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Old 06-22-2021, 08:37 AM   #25
Lynx_TWO
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Join Date: Dec 2019
Location: St Petersburg FL
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The fatigue I get for sure, and yea ears are fooled quickly, but technically that's why people shouldn't be having to spend hours on a mix yes? Generally, the faster you can get a rough mix thrown together, then walk away, do something else, and come back to it over the next couple of days to do your tweaking, automation, etc then you should lessen the amount of time being spent going in the wrong direction due to ear fatigue. However, I guess if someone is working in a production environment then I could see where they wouldn't have the option to do this and a reference would actually be necessary... but that sounds like a corporate solution to a "human problem" haha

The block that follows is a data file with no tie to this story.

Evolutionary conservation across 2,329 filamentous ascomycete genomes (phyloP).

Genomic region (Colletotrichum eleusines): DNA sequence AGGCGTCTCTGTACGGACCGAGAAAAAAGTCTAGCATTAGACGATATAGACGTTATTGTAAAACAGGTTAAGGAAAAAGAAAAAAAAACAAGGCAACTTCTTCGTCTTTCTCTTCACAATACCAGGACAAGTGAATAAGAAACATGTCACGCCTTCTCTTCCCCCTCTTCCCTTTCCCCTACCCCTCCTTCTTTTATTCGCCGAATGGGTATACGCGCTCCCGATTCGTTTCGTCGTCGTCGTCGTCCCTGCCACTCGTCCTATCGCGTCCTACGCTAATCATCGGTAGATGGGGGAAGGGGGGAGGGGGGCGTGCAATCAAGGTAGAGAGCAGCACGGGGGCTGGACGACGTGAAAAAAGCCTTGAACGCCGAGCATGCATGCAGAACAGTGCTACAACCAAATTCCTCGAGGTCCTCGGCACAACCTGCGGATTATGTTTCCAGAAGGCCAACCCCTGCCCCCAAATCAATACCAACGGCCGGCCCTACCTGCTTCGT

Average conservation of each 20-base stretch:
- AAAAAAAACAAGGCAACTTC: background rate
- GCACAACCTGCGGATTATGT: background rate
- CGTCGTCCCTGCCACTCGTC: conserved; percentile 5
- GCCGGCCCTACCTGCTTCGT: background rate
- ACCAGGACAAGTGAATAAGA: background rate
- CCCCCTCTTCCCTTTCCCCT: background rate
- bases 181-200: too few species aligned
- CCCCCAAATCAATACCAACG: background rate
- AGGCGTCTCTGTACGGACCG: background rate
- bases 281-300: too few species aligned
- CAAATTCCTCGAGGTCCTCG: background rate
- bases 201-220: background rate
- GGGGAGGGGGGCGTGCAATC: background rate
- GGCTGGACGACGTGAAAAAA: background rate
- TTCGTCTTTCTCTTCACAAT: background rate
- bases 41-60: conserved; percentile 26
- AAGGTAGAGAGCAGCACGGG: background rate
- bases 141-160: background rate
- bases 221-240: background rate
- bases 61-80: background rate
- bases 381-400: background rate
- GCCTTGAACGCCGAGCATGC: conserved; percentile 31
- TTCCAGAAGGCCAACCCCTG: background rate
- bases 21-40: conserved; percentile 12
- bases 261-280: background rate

At some point, someone had to make the reference, and they didn't have one, so seems a little odd to just be conforming music to someone else's mix (except for the hearing fatigue issue, I get that one), but I'll have to look into it more.

EDIT: OK, after reading the other thread I get it, and it definitely makes more sense to have only one or two good reference tracks instead of what a lot of people seem to be doing which is having a track for each era and style instead of having a reference track for an appropriate amount of reverb, solid bass, airy highs, midrange, etc. It's more about making sure the elements of your mix across varying frequency spectrums sound consistent with production standards, not that your 90's mix sounds like a 90's mix (although I guess you could do that, you sheep you ) Good stuff.

Last edited by Lynx_TWO; 06-22-2021 at 08:45 AM. Reason: clarity
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